The mortality rate for avian influenza A virus subtype H5N1 infection is around 50% and there is an urgent need for novel treatments. In their Hypothesis Jan-Inge Henter (Karolinska Hospital, Stockholm, Sweden) and colleagues in Hong Kong state that patients with H5N1 infection have similar symptoms and post-mortem features to people with an immune disorder called haemophagocytic lymphohistiocytosis (HLH). Patients with HLH have too many infection-fighting white blood cells, which can accumulate in healthy tissue and cause damage to a variety of organs. One of the key treatments for HLH is the chemotherapy drug etoposide, which helps kill the excess immune cells.
The authors suggest that although chemotherapy for avian influenza is a substantial jump in thinking, such therapy could still be reasonable, particularly since it has been shown to be very effective in decreasing mortality in HLH disease associated with severe infection by another virus, the Epstein-Barr virus. The scientists emphasise that their suggestion at present is only a hypothesis, and that the treatment has not yet been tested in patients infected by avian influenza.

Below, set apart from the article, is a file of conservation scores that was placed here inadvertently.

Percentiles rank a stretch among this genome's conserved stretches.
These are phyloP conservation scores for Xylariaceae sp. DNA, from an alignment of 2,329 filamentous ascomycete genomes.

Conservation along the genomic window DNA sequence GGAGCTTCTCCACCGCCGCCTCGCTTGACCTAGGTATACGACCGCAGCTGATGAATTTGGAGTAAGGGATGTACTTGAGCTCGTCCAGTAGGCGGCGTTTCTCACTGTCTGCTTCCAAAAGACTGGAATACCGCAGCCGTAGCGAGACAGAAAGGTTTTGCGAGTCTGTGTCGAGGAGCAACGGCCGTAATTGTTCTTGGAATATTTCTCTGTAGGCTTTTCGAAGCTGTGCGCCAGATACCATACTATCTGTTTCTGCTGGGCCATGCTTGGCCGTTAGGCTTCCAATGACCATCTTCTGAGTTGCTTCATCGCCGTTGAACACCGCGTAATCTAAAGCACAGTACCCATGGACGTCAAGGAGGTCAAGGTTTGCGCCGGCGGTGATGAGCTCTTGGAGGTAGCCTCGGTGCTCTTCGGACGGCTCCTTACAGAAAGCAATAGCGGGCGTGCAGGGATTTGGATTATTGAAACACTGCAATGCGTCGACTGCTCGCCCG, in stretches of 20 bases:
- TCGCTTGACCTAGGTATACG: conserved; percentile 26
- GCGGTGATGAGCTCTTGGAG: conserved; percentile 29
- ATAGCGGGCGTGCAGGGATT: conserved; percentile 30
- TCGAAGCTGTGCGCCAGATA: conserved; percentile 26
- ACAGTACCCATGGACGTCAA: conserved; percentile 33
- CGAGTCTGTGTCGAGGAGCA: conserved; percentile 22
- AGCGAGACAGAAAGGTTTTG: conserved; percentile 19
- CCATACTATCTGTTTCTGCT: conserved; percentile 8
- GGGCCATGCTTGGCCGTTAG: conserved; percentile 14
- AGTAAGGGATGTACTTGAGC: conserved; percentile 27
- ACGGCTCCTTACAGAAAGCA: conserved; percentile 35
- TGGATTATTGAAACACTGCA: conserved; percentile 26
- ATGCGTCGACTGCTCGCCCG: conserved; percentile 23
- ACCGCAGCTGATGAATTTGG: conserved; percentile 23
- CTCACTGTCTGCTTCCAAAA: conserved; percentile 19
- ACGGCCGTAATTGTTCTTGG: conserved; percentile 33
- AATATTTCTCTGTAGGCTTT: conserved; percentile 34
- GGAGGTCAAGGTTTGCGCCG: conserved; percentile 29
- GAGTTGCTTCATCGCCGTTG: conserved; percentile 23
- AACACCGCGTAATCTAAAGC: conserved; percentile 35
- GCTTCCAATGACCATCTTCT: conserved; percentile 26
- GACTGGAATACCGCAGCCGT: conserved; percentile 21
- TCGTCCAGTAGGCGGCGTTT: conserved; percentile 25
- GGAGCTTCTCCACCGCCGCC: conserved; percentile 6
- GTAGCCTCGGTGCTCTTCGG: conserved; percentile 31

Professor Henter states: "We would welcome WHO [World Health Organization] to consider a platform for the undertaking of clinical trials based on a modified HLH protocol (including etoposide and corticosteroids) in addition to supportive and antiviral therapy [for patients infected by H5N1]."
Contact: Jan-Inge Henter, Child Cancer Research Unit, Karolinska Hospital, SE-171 76 Stockholm, Sweden. T) +46 8 5177 2536. Available on mobile phone +46 706 333 557 on March 2 until 12:00H GMT and on March 3 from 13:00H (Hong Kong time). Jan-Inge.Henter@ki.se
Last reviewed: By John M. Grohol, Psy.D. on 21 Feb 2009
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